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Major river in Western Europe / From Wikipedia, the free encyclopedia

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The Rhine[note 2] (/rn/ RYNE)[3] is one of the major European rivers. The river begins in the Swiss canton of Graubünden in the southeastern Swiss Alps. It forms part of the Swiss-Liechtenstein, Swiss-Austrian, and Swiss-German borders. After that the Rhine defines much of the Franco-German border, after which it flows in a mostly northerly direction through the German Rhineland. Finally in Germany, the Rhine turns into a predominantly westerly direction and flows into the Netherlands where it eventually empties into the North Sea. It drains an area of 9,973 sq km and its name derives from the Celtic Rēnos. There are also two German states named after the river, North Rhine-Westphalia and Rhineland-Palatinate.

Quick facts: Rhine, Etymology, Native name, Location, Coun...
The Rhine in Basel, Switzerland
Map of the Rhine basin
EtymologyCeltic Rēnos
Native name
Rhine Basin
RegionCentral and Western Europe
Largest cities
Physical characteristics
SourceRein Anteriur/Vorderrhein
  locationTomasee (Romansh: Lai da Tuma), Surselva, Graubünden, Switzerland
  coordinates46°37′57″N 8°40′20″E
  elevation2,345 m (7,694 ft)
2nd sourceRein Posteriur/Hinterrhein
  locationParadies Glacier, Graubünden, Switzerland
Source confluenceReichenau
  locationTamins, Graubünden, Switzerland
  coordinates46°49′24″N 9°24′27″E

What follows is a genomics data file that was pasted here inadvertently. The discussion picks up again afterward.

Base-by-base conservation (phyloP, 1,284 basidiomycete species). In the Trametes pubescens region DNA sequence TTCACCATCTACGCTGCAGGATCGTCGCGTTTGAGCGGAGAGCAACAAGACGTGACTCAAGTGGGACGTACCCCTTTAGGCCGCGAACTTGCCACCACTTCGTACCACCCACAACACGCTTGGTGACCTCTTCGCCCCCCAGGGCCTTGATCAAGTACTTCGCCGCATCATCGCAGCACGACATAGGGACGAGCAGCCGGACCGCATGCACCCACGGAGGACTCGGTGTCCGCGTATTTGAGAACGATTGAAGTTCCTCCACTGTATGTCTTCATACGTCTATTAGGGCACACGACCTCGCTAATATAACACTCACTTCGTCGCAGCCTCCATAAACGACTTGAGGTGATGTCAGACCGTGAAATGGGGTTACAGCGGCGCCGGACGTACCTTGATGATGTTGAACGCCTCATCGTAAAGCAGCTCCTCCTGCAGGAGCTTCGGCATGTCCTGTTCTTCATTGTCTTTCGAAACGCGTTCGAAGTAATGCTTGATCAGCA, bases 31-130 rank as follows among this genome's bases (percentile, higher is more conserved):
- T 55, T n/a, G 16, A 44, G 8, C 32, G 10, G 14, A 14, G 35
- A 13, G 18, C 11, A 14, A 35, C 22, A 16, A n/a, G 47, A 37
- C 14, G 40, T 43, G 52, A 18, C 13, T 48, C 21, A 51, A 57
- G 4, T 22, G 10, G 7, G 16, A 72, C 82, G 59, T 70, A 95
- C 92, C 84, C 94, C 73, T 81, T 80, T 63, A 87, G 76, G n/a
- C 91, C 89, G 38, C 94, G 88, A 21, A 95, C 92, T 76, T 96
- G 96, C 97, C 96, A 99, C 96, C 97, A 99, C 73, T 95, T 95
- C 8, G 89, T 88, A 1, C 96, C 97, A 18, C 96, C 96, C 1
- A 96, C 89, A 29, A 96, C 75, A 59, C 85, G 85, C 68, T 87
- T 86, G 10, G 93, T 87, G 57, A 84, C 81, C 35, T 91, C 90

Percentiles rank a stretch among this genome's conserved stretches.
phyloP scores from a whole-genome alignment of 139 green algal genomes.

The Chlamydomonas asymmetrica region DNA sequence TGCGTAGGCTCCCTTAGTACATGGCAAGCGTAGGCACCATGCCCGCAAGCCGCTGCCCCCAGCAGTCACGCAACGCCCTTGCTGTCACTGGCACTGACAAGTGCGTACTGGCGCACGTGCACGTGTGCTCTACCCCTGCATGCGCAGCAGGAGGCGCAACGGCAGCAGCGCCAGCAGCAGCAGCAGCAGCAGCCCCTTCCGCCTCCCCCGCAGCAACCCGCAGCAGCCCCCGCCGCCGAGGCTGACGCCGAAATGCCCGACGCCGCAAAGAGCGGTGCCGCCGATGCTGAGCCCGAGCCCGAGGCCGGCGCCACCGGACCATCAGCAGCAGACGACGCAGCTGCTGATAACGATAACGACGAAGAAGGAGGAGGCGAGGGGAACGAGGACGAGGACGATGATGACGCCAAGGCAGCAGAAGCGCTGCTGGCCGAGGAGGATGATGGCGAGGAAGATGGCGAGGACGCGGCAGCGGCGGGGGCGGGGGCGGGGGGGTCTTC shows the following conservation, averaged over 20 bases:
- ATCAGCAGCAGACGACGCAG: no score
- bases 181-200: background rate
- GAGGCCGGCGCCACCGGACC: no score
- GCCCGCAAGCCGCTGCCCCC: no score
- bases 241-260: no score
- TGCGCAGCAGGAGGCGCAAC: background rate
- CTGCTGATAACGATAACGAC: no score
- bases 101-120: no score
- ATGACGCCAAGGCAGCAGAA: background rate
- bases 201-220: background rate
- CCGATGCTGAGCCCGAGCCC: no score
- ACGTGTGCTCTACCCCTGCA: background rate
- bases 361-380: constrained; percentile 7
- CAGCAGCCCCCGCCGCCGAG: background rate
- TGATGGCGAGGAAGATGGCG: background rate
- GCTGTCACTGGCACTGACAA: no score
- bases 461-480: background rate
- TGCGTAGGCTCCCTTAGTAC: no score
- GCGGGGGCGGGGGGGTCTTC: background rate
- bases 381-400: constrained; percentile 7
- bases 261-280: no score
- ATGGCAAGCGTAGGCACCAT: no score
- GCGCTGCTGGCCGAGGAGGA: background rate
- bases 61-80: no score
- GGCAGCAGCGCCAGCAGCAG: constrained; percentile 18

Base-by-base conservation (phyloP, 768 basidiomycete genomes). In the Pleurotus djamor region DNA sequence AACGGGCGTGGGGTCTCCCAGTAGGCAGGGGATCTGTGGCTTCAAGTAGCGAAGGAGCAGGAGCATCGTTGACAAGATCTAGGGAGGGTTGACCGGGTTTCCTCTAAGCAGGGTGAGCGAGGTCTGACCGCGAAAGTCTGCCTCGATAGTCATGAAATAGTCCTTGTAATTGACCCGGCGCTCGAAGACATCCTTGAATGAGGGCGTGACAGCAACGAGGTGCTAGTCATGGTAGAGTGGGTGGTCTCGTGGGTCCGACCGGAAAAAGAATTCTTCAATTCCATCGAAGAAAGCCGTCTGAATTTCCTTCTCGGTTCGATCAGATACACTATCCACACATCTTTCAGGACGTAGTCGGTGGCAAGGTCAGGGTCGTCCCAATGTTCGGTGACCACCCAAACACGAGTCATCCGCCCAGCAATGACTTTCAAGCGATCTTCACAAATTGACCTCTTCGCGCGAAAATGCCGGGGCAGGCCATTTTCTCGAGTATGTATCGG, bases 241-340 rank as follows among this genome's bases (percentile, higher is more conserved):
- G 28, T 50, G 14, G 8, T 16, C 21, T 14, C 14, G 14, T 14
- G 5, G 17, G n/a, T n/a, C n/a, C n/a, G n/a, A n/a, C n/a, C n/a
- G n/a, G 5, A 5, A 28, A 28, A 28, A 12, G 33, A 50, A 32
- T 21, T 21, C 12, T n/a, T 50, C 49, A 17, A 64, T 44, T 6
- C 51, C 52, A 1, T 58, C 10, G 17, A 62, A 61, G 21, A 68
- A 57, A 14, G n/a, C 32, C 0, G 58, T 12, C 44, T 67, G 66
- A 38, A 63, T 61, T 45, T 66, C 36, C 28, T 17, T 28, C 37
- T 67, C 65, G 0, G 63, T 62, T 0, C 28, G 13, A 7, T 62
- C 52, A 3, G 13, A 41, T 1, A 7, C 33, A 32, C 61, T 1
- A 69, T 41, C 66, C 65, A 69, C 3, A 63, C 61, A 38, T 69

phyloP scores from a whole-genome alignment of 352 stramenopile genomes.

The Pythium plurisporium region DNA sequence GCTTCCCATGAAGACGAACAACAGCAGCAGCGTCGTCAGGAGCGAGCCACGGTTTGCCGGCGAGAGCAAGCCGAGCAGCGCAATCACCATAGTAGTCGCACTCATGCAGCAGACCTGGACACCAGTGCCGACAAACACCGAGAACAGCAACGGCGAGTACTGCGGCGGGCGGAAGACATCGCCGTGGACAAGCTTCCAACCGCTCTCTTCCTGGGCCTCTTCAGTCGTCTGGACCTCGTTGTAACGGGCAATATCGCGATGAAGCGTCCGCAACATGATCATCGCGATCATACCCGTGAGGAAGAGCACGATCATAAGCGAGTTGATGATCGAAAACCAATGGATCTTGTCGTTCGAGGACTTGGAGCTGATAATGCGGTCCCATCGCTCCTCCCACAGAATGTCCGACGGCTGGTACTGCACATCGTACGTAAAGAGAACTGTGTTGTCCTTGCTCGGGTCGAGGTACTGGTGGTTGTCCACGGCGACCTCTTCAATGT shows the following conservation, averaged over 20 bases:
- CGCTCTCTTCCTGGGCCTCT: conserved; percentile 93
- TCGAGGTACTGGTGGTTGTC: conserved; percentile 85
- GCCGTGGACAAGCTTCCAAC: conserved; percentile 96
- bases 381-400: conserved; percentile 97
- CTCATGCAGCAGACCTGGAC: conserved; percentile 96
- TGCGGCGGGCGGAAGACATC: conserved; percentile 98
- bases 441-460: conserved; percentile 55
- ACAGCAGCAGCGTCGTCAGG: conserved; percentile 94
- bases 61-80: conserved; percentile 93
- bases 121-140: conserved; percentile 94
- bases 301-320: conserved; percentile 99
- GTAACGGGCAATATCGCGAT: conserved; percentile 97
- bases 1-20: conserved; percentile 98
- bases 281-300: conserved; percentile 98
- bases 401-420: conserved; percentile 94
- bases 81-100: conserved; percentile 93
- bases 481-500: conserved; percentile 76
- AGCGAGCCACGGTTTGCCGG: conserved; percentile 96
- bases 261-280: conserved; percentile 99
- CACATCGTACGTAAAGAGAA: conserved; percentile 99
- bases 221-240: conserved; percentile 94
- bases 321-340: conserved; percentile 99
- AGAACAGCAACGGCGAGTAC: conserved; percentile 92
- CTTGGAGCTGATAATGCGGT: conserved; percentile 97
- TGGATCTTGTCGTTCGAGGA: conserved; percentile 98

elevation585 m (1,919 ft)
MouthNorth Sea
51°58′54″N 4°4′50″E
0 m (0 ft)
Length1,230 km (760 mi)[note 1]
Basin size185,000 km2 (71,000 sq mi)
  average2,900 m3/s (100,000 cu ft/s)
  minimum800 m3/s (28,000 cu ft/s)
  maximum13,000 m3/s (460,000 cu ft/s)

The International Commission for the Hydrology of the Rhine Basin (CHR) and EUWID contend that the river could experience a massive decrease in volume, or even dry up completely, within the next 30 to 80 years, as a result of the climate crisis.[4][5]

The Rhine is the second-longest river in Central and Western Europe (after the Danube), at about 1,230 km (760 mi),[note 1] with an average discharge of about 2,900 m3/s (100,000 cu ft/s).

The Rhine and the Danube comprised much of the Roman Empire's northern inland boundary, and the Rhine has been a vital navigable waterway bringing trade and goods deep inland since those days. The various castles and defenses built along it attest to its prominence as a waterway in the Holy Roman Empire. Among the largest and most important cities on the Rhine are Cologne, Rotterdam, Düsseldorf, Duisburg, Strasbourg, Arnhem, and Basel.

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